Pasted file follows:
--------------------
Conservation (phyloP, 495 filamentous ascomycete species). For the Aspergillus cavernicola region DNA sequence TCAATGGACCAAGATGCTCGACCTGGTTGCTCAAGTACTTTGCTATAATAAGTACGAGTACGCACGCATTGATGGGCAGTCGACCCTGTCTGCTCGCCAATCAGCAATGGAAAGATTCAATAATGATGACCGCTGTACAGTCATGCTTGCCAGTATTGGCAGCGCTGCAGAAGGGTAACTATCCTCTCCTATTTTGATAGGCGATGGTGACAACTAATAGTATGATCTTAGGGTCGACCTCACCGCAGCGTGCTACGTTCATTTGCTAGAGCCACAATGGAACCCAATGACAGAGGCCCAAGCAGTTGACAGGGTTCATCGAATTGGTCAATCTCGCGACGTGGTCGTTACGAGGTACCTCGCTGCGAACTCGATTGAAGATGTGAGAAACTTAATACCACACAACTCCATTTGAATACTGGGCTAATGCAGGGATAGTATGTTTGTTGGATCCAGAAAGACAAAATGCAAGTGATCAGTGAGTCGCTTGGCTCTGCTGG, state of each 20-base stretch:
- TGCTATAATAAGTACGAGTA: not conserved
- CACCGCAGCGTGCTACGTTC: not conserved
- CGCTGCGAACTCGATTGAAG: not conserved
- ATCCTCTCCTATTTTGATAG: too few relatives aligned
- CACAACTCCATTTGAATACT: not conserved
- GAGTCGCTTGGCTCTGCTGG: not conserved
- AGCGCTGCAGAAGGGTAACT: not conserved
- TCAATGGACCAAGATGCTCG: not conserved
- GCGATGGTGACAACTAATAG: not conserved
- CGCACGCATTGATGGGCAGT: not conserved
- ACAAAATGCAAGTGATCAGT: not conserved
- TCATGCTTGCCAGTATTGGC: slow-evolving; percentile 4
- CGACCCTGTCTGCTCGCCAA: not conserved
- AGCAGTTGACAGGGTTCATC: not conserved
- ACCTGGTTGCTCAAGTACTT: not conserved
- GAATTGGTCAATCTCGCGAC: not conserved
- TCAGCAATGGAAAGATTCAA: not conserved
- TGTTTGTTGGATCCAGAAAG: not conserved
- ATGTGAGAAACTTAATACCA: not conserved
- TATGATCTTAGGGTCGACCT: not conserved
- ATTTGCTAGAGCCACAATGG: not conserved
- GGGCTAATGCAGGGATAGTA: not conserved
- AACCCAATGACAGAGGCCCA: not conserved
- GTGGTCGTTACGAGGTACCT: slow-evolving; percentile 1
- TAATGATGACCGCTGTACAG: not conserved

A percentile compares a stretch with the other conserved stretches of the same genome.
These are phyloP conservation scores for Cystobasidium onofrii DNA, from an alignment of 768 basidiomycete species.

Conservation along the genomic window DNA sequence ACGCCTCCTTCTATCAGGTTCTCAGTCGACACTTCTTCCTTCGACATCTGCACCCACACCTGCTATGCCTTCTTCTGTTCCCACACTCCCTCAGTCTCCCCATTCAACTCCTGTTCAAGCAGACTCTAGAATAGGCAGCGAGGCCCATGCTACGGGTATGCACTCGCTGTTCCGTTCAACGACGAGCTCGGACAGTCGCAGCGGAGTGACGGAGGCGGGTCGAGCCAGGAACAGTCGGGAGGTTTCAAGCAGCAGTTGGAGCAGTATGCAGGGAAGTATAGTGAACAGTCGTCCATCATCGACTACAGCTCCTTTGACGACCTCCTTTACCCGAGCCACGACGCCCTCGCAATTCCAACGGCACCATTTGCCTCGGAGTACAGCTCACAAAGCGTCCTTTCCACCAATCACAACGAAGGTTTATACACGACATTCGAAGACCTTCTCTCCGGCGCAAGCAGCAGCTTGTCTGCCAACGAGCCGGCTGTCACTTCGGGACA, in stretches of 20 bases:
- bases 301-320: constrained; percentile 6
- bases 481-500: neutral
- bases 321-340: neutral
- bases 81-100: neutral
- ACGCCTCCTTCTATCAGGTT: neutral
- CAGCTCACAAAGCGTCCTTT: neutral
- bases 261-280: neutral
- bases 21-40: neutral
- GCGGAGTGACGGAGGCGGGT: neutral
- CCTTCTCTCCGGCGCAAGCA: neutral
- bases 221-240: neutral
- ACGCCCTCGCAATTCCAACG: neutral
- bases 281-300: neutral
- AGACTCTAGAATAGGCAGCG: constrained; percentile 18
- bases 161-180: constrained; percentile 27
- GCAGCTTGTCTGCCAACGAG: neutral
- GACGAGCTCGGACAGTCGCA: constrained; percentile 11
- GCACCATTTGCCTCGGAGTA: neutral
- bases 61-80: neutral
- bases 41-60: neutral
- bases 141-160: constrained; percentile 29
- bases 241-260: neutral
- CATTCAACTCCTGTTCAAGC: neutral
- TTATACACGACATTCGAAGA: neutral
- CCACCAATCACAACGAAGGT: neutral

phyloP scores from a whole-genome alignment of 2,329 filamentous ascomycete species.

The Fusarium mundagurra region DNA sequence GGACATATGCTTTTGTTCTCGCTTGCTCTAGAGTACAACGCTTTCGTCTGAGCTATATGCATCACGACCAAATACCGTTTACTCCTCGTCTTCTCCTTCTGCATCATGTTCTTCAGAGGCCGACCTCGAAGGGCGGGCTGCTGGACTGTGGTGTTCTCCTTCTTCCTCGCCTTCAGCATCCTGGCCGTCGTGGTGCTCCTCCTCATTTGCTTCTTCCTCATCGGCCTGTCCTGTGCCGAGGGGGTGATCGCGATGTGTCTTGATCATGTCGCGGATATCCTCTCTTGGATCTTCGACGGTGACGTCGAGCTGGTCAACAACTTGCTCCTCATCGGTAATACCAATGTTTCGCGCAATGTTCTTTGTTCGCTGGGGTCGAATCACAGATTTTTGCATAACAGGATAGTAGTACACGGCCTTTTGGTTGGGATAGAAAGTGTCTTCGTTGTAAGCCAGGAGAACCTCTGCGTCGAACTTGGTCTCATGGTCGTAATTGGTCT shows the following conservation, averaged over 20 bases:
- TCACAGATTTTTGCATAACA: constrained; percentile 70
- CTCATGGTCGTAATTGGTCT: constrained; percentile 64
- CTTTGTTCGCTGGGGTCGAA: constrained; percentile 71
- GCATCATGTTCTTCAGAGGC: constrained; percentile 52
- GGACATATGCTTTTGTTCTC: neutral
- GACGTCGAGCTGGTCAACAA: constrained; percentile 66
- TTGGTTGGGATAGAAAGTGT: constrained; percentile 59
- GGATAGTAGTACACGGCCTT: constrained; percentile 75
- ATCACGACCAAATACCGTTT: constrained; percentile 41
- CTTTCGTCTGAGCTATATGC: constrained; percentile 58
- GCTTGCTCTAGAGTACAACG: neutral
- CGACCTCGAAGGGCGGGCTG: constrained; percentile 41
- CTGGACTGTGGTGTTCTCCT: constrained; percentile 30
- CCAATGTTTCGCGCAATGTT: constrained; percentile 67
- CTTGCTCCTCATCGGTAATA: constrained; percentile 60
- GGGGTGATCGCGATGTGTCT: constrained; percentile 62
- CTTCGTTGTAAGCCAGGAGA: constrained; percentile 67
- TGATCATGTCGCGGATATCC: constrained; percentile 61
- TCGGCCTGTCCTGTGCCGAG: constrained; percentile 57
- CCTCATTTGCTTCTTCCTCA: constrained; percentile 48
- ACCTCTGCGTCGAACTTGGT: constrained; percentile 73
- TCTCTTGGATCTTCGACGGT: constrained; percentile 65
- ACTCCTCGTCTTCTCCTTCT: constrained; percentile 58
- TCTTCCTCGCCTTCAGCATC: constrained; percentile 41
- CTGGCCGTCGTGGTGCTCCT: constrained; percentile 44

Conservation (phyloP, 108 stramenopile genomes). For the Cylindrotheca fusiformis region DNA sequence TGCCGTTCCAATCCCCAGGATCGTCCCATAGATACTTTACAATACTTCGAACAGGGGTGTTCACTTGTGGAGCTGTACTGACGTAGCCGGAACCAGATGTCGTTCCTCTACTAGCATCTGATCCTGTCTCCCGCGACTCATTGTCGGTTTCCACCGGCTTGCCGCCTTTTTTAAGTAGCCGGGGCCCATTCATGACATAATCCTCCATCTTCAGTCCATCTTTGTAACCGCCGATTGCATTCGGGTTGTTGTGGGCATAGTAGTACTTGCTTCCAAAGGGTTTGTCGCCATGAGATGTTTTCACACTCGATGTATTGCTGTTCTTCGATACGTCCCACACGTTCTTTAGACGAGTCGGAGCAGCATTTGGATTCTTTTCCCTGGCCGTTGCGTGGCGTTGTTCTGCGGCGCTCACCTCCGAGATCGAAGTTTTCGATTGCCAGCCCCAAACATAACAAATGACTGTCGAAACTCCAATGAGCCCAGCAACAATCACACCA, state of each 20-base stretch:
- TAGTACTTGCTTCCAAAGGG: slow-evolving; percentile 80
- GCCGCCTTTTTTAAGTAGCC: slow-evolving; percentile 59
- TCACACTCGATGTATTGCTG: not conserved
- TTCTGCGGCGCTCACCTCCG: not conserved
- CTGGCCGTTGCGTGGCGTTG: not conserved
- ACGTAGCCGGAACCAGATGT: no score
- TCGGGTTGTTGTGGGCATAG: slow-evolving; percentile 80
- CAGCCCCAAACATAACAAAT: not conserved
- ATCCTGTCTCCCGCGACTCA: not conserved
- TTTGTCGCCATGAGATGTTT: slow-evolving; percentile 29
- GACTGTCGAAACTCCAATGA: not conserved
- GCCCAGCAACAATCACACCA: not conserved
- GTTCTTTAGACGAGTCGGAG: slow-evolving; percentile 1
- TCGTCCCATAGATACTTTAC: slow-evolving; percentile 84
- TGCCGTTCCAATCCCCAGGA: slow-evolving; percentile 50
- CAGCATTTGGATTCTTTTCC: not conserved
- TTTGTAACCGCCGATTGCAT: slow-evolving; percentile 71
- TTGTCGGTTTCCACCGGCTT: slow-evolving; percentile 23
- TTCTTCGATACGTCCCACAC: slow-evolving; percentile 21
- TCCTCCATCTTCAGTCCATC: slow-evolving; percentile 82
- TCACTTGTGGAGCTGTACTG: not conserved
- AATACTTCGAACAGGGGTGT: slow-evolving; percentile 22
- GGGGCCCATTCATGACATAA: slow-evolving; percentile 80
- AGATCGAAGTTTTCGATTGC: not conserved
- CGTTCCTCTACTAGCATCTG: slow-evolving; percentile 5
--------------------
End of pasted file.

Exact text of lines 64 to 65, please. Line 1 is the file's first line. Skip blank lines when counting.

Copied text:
- GGATAGTAGTACACGGCCTT: constrained; percentile 75
- ATCACGACCAAATACCGTTT: constrained; percentile 41